Killtoberfest 1 – #39: The Silence of the Lambs

In All, Movies by Kyu

“I noticed an interesting directorial choice throughout [The Silence of the Lambs] in that this movie LOVES the tight, claustrophobic close-up on the actor’s face. It’s all over the place in the film. Not quite sure why.” – internet comment

Those close-ups are actually the key to our final Killtoberfest movie, The Silence of the Lambs.

Note that they’re almost always used as the back and forth during a two person conversation. Conventionally, in other movies, these conversations are shot OTS/reverse OTS (“over the shoulder”), like so:


and reverse:


As the use of Bogart implies (that’s Casablanca), the shot/reverse shot style is very, very traditional. You can think of it as the “default” way to shoot a conversation. You do it that way for at least three reasons:

1) Having both characters in the same shot is how you depict their relationship (not qualitatively, but the fact that they have one during this conversation)–this is as opposed to a pair of, say, medium close-up singles of each person, which can make them feel more distinct, more distant, or more opposed.

2) Having both characters in the same shot establishes spatial relationships. This is something people complain about when it’s missing in action scenes, but it’s equally important in dialogue scenes. Moreover, it began as a convention in case the dialogue scene turned into an action scene–which is to say that the OTS formulation shows you that the actors are close enough to throw a punch (or share a kiss).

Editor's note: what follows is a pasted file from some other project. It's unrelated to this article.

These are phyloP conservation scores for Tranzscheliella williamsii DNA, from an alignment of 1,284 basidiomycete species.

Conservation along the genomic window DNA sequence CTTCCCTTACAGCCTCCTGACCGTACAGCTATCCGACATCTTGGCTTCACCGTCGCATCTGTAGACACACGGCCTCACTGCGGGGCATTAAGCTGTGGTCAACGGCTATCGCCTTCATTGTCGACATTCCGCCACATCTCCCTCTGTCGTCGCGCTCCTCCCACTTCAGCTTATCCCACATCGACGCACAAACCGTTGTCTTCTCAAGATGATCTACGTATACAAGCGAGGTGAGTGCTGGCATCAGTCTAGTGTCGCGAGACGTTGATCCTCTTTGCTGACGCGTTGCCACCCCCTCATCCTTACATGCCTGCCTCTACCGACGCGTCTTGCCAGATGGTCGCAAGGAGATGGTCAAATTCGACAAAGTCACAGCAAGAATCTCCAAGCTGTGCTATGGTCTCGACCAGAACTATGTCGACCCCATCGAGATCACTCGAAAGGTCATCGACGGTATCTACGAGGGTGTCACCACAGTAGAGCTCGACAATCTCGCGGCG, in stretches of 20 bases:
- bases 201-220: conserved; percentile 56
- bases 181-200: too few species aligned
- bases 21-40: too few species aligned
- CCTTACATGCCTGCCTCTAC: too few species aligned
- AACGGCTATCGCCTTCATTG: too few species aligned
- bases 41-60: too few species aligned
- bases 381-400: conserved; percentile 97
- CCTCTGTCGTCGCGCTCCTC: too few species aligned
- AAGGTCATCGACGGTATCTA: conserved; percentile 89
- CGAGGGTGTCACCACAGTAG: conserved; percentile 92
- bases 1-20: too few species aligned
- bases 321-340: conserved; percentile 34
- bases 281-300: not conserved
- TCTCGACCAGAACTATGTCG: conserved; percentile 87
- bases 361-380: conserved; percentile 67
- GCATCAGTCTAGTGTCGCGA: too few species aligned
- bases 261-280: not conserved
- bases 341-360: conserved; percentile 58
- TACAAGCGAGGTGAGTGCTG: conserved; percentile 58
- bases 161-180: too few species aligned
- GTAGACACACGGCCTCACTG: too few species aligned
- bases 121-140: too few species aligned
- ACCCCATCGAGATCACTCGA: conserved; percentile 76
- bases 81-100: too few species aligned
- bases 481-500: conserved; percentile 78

3) The formation also facilitates editing, as compared to, say, a two-shot:

A shot like this gives you significantly fewer options in the editing room. Let’s say you want to use most of a particular take, but Bogie stammers on the third of five lines during the shot. If you cut from one take to the next with the same angle and composition, you get a highly noticeable jump cut (Bogie will appear to “jump,” or change position instantly, within the frame). Editing convention says you shouldn’t notice the edits, so that’s out. You could cut to a close-up for the right line (Take 3 in the two-shot, cut to close-up Take 1 for the line, back to Take 3 or maybe Take 4 for the two-shot), which is an “invisible” cut, but it’s possible that may ruin the emotional flow of the scene. Close-ups should be reserved for important moments of emotional intensity, and often you only want to cut to them at the very height of the scene, the way an author will use a number of long sentences in a paragraph but conclude with a strong, simple sentence. So that’s out.